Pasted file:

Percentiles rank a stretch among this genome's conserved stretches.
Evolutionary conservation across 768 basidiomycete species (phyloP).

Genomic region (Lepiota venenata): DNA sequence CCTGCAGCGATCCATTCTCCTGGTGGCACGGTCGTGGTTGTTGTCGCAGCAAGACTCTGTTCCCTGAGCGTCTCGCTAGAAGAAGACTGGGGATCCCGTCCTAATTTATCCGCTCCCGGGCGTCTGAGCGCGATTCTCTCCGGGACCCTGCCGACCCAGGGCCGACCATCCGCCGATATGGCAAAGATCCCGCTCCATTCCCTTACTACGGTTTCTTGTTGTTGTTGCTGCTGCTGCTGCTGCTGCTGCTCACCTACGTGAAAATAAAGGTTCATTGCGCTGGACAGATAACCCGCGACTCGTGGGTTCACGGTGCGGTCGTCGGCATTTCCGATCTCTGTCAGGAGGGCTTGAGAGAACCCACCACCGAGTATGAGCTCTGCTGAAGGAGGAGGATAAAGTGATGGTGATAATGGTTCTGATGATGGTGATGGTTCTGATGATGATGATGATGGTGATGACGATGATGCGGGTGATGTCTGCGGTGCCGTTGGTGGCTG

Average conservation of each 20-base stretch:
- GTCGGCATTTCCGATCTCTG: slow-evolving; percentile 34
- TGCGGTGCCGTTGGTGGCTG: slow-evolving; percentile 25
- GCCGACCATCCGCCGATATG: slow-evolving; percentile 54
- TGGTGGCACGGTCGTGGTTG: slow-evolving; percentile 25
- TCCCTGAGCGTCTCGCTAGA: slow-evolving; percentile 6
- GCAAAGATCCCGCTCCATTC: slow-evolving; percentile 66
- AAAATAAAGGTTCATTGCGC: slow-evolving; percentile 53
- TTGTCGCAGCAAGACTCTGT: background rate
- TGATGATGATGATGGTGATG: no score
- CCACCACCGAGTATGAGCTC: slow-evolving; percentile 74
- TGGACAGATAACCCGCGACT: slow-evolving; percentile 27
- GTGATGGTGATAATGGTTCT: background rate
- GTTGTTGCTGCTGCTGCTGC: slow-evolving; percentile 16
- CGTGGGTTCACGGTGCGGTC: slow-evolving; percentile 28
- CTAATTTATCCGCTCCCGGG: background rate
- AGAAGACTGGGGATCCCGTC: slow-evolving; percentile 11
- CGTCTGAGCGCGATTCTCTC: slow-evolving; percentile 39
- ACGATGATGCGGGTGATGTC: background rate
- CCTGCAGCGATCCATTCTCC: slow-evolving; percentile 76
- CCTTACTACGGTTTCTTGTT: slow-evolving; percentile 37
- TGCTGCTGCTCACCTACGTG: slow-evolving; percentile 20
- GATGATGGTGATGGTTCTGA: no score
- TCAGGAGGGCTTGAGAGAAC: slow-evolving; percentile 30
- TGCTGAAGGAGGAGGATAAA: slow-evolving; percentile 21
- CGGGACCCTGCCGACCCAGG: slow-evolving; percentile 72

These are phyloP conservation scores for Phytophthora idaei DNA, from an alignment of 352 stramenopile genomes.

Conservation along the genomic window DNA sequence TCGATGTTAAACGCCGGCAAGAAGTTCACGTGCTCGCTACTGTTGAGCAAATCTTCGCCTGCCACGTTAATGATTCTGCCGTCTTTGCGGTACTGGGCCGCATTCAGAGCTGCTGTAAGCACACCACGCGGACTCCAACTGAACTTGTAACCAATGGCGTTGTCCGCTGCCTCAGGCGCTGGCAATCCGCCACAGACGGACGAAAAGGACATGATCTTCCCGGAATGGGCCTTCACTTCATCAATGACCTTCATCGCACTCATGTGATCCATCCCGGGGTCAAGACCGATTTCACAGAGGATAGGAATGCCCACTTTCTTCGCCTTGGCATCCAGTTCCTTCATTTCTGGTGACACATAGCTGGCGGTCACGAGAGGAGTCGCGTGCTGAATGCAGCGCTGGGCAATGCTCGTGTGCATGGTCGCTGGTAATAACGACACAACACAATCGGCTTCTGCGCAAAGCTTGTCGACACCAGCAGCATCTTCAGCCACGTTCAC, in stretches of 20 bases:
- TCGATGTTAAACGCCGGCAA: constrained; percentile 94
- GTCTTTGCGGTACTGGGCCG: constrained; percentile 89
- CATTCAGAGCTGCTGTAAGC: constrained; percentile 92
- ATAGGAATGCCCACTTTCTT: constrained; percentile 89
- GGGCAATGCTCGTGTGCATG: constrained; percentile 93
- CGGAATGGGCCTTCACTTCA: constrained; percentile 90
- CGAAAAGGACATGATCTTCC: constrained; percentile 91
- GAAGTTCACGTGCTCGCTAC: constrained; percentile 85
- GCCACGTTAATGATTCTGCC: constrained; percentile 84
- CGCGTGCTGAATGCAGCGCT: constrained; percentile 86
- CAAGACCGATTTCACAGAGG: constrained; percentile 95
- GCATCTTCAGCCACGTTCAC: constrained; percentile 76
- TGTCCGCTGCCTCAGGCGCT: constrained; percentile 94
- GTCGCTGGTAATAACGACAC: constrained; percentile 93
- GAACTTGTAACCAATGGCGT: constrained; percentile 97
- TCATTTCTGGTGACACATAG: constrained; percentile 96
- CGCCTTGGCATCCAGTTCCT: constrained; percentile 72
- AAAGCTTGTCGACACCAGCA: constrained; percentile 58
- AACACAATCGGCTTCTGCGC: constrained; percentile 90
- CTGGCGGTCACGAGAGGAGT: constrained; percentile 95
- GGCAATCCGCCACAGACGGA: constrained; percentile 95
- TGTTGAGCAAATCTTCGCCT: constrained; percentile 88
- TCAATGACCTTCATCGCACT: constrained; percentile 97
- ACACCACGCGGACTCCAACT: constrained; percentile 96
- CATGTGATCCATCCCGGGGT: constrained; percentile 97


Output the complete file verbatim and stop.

Percentiles rank a stretch among this genome's conserved stretches.
Evolutionary conservation across 768 basidiomycete species (phyloP).

Genomic region (Lepiota venenata): DNA sequence CCTGCAGCGATCCATTCTCCTGGTGGCACGGTCGTGGTTGTTGTCGCAGCAAGACTCTGTTCCCTGAGCGTCTCGCTAGAAGAAGACTGGGGATCCCGTCCTAATTTATCCGCTCCCGGGCGTCTGAGCGCGATTCTCTCCGGGACCCTGCCGACCCAGGGCCGACCATCCGCCGATATGGCAAAGATCCCGCTCCATTCCCTTACTACGGTTTCTTGTTGTTGTTGCTGCTGCTGCTGCTGCTGCTGCTCACCTACGTGAAAATAAAGGTTCATTGCGCTGGACAGATAACCCGCGACTCGTGGGTTCACGGTGCGGTCGTCGGCATTTCCGATCTCTGTCAGGAGGGCTTGAGAGAACCCACCACCGAGTATGAGCTCTGCTGAAGGAGGAGGATAAAGTGATGGTGATAATGGTTCTGATGATGGTGATGGTTCTGATGATGATGATGATGGTGATGACGATGATGCGGGTGATGTCTGCGGTGCCGTTGGTGGCTG

Average conservation of each 20-base stretch:
- GTCGGCATTTCCGATCTCTG: slow-evolving; percentile 34
- TGCGGTGCCGTTGGTGGCTG: slow-evolving; percentile 25
- GCCGACCATCCGCCGATATG: slow-evolving; percentile 54
- TGGTGGCACGGTCGTGGTTG: slow-evolving; percentile 25
- TCCCTGAGCGTCTCGCTAGA: slow-evolving; percentile 6
- GCAAAGATCCCGCTCCATTC: slow-evolving; percentile 66
- AAAATAAAGGTTCATTGCGC: slow-evolving; percentile 53
- TTGTCGCAGCAAGACTCTGT: background rate
- TGATGATGATGATGGTGATG: no score
- CCACCACCGAGTATGAGCTC: slow-evolving; percentile 74
- TGGACAGATAACCCGCGACT: slow-evolving; percentile 27
- GTGATGGTGATAATGGTTCT: background rate
- GTTGTTGCTGCTGCTGCTGC: slow-evolving; percentile 16
- CGTGGGTTCACGGTGCGGTC: slow-evolving; percentile 28
- CTAATTTATCCGCTCCCGGG: background rate
- AGAAGACTGGGGATCCCGTC: slow-evolving; percentile 11
- CGTCTGAGCGCGATTCTCTC: slow-evolving; percentile 39
- ACGATGATGCGGGTGATGTC: background rate
- CCTGCAGCGATCCATTCTCC: slow-evolving; percentile 76
- CCTTACTACGGTTTCTTGTT: slow-evolving; percentile 37
- TGCTGCTGCTCACCTACGTG: slow-evolving; percentile 20
- GATGATGGTGATGGTTCTGA: no score
- TCAGGAGGGCTTGAGAGAAC: slow-evolving; percentile 30
- TGCTGAAGGAGGAGGATAAA: slow-evolving; percentile 21
- CGGGACCCTGCCGACCCAGG: slow-evolving; percentile 72

These are phyloP conservation scores for Phytophthora idaei DNA, from an alignment of 352 stramenopile genomes.

Conservation along the genomic window DNA sequence TCGATGTTAAACGCCGGCAAGAAGTTCACGTGCTCGCTACTGTTGAGCAAATCTTCGCCTGCCACGTTAATGATTCTGCCGTCTTTGCGGTACTGGGCCGCATTCAGAGCTGCTGTAAGCACACCACGCGGACTCCAACTGAACTTGTAACCAATGGCGTTGTCCGCTGCCTCAGGCGCTGGCAATCCGCCACAGACGGACGAAAAGGACATGATCTTCCCGGAATGGGCCTTCACTTCATCAATGACCTTCATCGCACTCATGTGATCCATCCCGGGGTCAAGACCGATTTCACAGAGGATAGGAATGCCCACTTTCTTCGCCTTGGCATCCAGTTCCTTCATTTCTGGTGACACATAGCTGGCGGTCACGAGAGGAGTCGCGTGCTGAATGCAGCGCTGGGCAATGCTCGTGTGCATGGTCGCTGGTAATAACGACACAACACAATCGGCTTCTGCGCAAAGCTTGTCGACACCAGCAGCATCTTCAGCCACGTTCAC, in stretches of 20 bases:
- TCGATGTTAAACGCCGGCAA: constrained; percentile 94
- GTCTTTGCGGTACTGGGCCG: constrained; percentile 89
- CATTCAGAGCTGCTGTAAGC: constrained; percentile 92
- ATAGGAATGCCCACTTTCTT: constrained; percentile 89
- GGGCAATGCTCGTGTGCATG: constrained; percentile 93
- CGGAATGGGCCTTCACTTCA: constrained; percentile 90
- CGAAAAGGACATGATCTTCC: constrained; percentile 91
- GAAGTTCACGTGCTCGCTAC: constrained; percentile 85
- GCCACGTTAATGATTCTGCC: constrained; percentile 84
- CGCGTGCTGAATGCAGCGCT: constrained; percentile 86
- CAAGACCGATTTCACAGAGG: constrained; percentile 95
- GCATCTTCAGCCACGTTCAC: constrained; percentile 76
- TGTCCGCTGCCTCAGGCGCT: constrained; percentile 94
- GTCGCTGGTAATAACGACAC: constrained; percentile 93
- GAACTTGTAACCAATGGCGT: constrained; percentile 97
- TCATTTCTGGTGACACATAG: constrained; percentile 96
- CGCCTTGGCATCCAGTTCCT: constrained; percentile 72
- AAAGCTTGTCGACACCAGCA: constrained; percentile 58
- AACACAATCGGCTTCTGCGC: constrained; percentile 90
- CTGGCGGTCACGAGAGGAGT: constrained; percentile 95
- GGCAATCCGCCACAGACGGA: constrained; percentile 95
- TGTTGAGCAAATCTTCGCCT: constrained; percentile 88
- TCAATGACCTTCATCGCACT: constrained; percentile 97
- ACACCACGCGGACTCCAACT: constrained; percentile 96
- CATGTGATCCATCCCGGGGT: constrained; percentile 97